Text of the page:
While most studies have examined the UA in two dimensions, measuring the distances and cross--sectional areas of the UA structures, the three-dimensional assessment of UA using MRI has recently been shown to be more accurate than bi-dimensional assessments (31,37). In a case-control study, Welch et al (37) employed a sophisticated volumetric analysis using MRI to detect enlarged soft tissue structures surrounding UA in patients with OSA compared to controls. They also demonstrated a significantly increased risk of sleep apnoea; after covariate adjustments; associated to a larger volume of the tongue, lateral pharyngeal wall and soft tissue . The volume of the tongue and lateral walls independently increased the risk of sleep apnoea in a multivariable logistic regression analysis.

Dynamic MRI has also been used to evaluate UA during sleep only for research purposes in order to explain the physiopathology of UA constriction. Ikeda et al (38) showed that spontaneous sleep causes significant obstruction and a narrowing of the various sites of the pharyngeal airway in a case-control study. OSA patients demonstrated a significant decrease in both mean values of the cross-sectional area and AP diameter of the soft palate in comparison to non OSA subjects.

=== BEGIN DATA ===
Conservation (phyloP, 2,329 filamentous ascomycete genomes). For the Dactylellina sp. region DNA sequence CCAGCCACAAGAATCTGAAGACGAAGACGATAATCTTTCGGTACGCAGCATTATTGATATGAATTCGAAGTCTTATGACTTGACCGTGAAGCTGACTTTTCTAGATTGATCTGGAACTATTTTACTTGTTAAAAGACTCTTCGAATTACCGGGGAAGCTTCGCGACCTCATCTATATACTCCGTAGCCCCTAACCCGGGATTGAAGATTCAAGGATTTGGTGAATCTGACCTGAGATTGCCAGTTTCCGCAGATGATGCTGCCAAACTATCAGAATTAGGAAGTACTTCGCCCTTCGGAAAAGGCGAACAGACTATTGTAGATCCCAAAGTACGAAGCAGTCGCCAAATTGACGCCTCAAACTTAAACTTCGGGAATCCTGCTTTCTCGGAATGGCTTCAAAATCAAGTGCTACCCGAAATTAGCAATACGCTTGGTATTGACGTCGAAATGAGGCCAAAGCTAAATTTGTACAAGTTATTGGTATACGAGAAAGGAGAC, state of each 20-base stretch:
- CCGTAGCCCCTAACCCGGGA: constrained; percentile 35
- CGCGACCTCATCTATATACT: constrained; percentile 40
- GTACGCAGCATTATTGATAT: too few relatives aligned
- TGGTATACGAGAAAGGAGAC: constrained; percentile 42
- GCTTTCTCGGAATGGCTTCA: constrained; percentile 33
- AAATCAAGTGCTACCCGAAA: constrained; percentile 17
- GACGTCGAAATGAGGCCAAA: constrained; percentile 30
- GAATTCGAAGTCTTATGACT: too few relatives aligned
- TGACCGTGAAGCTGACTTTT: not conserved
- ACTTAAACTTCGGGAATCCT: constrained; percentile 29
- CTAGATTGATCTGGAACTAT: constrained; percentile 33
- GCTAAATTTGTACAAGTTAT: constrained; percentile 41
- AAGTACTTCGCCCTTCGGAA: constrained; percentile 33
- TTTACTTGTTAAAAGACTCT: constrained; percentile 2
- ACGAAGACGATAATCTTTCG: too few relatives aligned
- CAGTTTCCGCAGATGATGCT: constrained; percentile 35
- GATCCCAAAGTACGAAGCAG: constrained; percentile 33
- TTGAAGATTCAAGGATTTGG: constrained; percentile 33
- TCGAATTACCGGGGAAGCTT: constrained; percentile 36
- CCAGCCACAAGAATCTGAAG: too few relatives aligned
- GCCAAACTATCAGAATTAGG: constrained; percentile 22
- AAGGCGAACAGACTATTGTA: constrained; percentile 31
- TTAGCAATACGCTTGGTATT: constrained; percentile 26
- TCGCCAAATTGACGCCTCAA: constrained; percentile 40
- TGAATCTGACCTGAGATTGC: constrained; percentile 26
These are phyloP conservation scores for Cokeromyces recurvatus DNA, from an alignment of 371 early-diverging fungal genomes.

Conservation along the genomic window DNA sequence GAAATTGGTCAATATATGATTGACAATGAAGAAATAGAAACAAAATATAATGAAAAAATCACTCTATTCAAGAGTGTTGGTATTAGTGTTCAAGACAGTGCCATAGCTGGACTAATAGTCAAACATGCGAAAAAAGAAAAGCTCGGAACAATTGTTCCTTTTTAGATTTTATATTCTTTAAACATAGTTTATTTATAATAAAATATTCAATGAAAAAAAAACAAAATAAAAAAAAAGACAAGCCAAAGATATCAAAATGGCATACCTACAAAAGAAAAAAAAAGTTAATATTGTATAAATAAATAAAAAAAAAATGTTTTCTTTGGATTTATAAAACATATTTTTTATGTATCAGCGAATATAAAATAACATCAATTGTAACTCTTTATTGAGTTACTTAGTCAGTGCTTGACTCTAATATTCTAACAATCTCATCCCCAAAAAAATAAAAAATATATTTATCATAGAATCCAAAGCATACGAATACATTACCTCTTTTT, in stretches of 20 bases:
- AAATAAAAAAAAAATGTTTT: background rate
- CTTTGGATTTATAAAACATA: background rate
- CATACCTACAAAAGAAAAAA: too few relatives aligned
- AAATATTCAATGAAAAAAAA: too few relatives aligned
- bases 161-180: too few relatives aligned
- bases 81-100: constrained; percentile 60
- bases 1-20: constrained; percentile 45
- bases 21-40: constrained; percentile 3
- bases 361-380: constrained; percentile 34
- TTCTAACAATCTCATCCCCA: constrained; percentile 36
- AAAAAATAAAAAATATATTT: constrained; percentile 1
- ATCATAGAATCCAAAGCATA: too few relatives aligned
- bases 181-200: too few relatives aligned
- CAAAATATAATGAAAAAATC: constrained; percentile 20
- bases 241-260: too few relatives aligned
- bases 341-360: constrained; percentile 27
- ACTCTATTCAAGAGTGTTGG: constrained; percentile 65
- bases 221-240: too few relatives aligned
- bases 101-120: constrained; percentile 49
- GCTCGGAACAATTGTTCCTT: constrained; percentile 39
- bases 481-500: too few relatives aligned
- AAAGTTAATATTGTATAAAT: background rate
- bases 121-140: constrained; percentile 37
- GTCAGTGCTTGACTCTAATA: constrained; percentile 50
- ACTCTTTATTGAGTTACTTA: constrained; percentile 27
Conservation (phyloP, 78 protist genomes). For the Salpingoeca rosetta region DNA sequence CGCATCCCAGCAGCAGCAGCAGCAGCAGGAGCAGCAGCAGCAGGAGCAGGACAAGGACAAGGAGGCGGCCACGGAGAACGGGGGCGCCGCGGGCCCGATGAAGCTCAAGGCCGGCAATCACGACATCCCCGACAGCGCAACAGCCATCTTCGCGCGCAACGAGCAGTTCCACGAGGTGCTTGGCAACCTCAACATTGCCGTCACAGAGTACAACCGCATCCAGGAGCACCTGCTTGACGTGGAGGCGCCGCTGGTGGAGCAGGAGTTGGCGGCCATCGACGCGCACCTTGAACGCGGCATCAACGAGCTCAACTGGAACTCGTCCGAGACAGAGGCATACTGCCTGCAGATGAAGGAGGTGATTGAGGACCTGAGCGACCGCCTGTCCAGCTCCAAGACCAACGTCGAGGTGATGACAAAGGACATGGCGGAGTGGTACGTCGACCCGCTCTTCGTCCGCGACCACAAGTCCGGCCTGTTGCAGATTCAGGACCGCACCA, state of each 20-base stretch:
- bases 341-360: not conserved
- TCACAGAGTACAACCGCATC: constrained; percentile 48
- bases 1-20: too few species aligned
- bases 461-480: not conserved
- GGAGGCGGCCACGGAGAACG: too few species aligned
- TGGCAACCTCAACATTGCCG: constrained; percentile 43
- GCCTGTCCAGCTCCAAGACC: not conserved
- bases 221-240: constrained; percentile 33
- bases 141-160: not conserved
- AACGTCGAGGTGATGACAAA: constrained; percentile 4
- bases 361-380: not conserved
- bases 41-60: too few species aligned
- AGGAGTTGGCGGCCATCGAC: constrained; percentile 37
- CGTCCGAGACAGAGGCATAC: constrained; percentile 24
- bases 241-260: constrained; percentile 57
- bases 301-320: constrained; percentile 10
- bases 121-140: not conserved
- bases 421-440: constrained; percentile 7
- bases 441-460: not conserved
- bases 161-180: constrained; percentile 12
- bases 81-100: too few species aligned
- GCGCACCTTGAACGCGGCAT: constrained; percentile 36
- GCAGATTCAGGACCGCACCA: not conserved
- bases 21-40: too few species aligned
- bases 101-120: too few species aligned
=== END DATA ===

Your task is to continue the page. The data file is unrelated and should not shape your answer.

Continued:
Genetics vs. images

It has been proposed that anatomic risk factors for OSA are mediated by genetic factors (39,40). Schawb et al (40) studying OSA subjects and their siblings compared to controls and their siblings using volumetric MRI demonstrated that volume of the lateral pharyngeal walls, tongue, and total soft tissue were significantly heritable after adjustment for sex, ethnicity, age, visceral neck fat, and craniofacial dimensions. These data indicate that the size of upper airway soft tissue structures has a family aggregation pattern.


The evaluation of the upper airway includes the physical examination of pharyngeal structures and a number of imaging techniques that vary from the mostly used lateral cephalometry to tri-dimensional MRI.

This evaluation has contributed to understand the pathophysiology and the diagnosis of OSA and snoring. Additionally, it helps to identify the subjects with increased OSA risk as well as to select the more appropriate modality of treatment, especially for surgical procedures. In general, in clinical practice only simple imaging techniques have been utilised, however, the imaging techniques of high complexity provide further information about anatomy and function of upper airway, leading to more appropriate management of this prevalent respiratory sleep disorder.

Received May 26, 2009


(1.) Rodenstein DO, Dooms G, Thomas Y, Liistro G, Stanescu DC, Culee C, Aubert-Tulkens. Pharyngeal shape and dimensions in healthy subjects, snorers, and patients with obstructive sleep apnoea. Thorax 1990; 45 : 722-7.

(2.) Ciscar MA, Juan G, Martinez V, Ramon M, Lloret T, Minguez J, et al. Magnetic resonance imaging of the pharynx in OSA patients and healthy subjects. EurRespir J2001; 17 : 79-86.